Weird winter is perhaps the only suitable description for this week’s weather. As is customary for mid-winter, a high pressure cell was present over most of South Africa but also covering two thirds of Botswana and the western sliver of Zimbabwe. This produced cool but stable conditions with a very slow anti-cyclonic circulation. All in all not unfamiliar.
Off the Namibian coastline the South Atlantic high remained of moderate strength with the core about 1000 km offshore. Between the high over land in the east and the high over the sea in the west, an area of lower pressure existed but not strong enough to be classified as a trough. The interplay between these dynamic elements gave typical winter conditions, but of a relatively mild nature.
A cold front passed Cape Agulhas earlier in the week pushed along by the migrating South Atlantic high. Its impact in Namibia, however, was limited.
The reason for this lay in the location of a strong vortex some 1000 km south-east of the Eastern Cape. This vortex was driven by two reciprocating engines. From the west the approaching South Atlantic high provided the south to north motion and on the low’s eastern flank, the Southern Indian high provided the north to south push. The result was the strong vortex. What happened then is that the South Atlantic high, as it shifts over the continent, is eroded towards the south-east, meaning it gets sucked away from Namibia and dissipates into the upper atmosphere south of Madagascar. This dramatically reduces its cold reach further north.
Ahead of the cold front, warm air flowed from north to south. This huge conveyor linked up with the lower pressure area over western Namibia and created one long contiguous band of north to south airflow. The result: mild days over Namibia’s interior with a north-easterly bias to the airflow on the surface. Behind the cold front, cold antarctic air was advected north, also in a contiguous band of interlinked vortices behind the cold front. However, when the cold air reached the Southern Cape, it was deflected to the east where it created rainy conditions over the eastern littoral, but with very little effect further north and west, notably Botswana and Namibia.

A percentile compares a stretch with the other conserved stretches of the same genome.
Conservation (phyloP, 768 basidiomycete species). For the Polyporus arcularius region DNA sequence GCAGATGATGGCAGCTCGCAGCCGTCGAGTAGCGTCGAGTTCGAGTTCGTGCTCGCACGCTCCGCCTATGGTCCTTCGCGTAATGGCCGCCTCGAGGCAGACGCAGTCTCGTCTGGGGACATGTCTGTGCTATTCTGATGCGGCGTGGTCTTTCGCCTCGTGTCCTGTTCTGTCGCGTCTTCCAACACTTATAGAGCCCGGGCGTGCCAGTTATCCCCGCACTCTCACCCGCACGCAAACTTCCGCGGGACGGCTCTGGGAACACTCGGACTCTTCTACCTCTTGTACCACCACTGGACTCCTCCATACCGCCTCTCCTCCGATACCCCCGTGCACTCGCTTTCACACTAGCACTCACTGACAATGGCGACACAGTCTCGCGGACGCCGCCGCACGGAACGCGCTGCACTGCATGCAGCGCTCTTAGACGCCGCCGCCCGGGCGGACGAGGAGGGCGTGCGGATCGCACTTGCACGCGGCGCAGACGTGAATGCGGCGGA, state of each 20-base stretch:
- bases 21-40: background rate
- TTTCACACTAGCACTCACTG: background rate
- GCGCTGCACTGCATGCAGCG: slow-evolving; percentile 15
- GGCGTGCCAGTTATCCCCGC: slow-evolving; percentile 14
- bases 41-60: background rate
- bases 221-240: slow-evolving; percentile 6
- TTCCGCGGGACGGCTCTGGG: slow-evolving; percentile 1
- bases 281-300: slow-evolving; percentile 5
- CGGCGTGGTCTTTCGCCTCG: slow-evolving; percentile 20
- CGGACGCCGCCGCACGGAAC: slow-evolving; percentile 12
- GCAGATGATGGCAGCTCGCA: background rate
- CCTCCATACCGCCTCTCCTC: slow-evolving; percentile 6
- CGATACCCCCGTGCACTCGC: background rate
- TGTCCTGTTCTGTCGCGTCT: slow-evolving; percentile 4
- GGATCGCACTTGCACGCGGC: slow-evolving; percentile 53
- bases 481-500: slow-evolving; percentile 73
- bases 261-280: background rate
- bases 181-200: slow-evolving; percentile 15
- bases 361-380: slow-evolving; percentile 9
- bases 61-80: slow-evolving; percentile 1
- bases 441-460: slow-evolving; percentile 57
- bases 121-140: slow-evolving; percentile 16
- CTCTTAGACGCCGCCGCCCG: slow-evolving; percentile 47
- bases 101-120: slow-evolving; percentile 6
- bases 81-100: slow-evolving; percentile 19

As a matter of fact, the surface anti-cyclonic circulation over the sub-continent was so dominant that the customary low pressure area formed over the coastal plain of the northern Namib. The pressure differential between the interior (from 1024 to 1028 mB) and the coastal plain (1016 to 1012 mB) manifested in strong Oosweer conditions on Thursday and Friday. Further south, over the southern Namib, the so-called anabatic effect was very strong, creating hot conditions as the compressing air released energy. This is very typical for the southern Namib, but it is a bit early. It is what one would usually expect late August to early September, after the impact from the winter rainfall season at the Cape, has subsided.
The weekend starts with the South Atlantic high stretching across almost the entire South Atlantic from the South American coastline to the African continent and merging with the high pressure cell over South Africa. Like in previous occurrences this winter, the presence of this elongated, extended South Atlantic high acts as a buffer shielding the continent from the severe antarctic cold as this air gets advected to the north.
During Saturday, the strong airflow from the north keeps bringing in warmer air from Angola which crosses Namibia from the Cunene to the Kalahari. This warmer air splits the high pressure cell into two, reverting to the normal positions over the ocean and over the continent. This creates a south to north corridor on the leading (eastern) edge on the South Atlantic high which should see temperatures drop during Sunday, especially in the Karas Region. This system migrates from west to east and while doing so, will bring colder (cool) conditions to the Hardap Region and then to Khomas. By Monday evening, the cold intrusion should be over the Kalahari with colder conditions along the Botswana border on Tuesday. No frost is expected.
Due to the dominant airflow from the north, conditions quickly revert to mild from the middle of next week.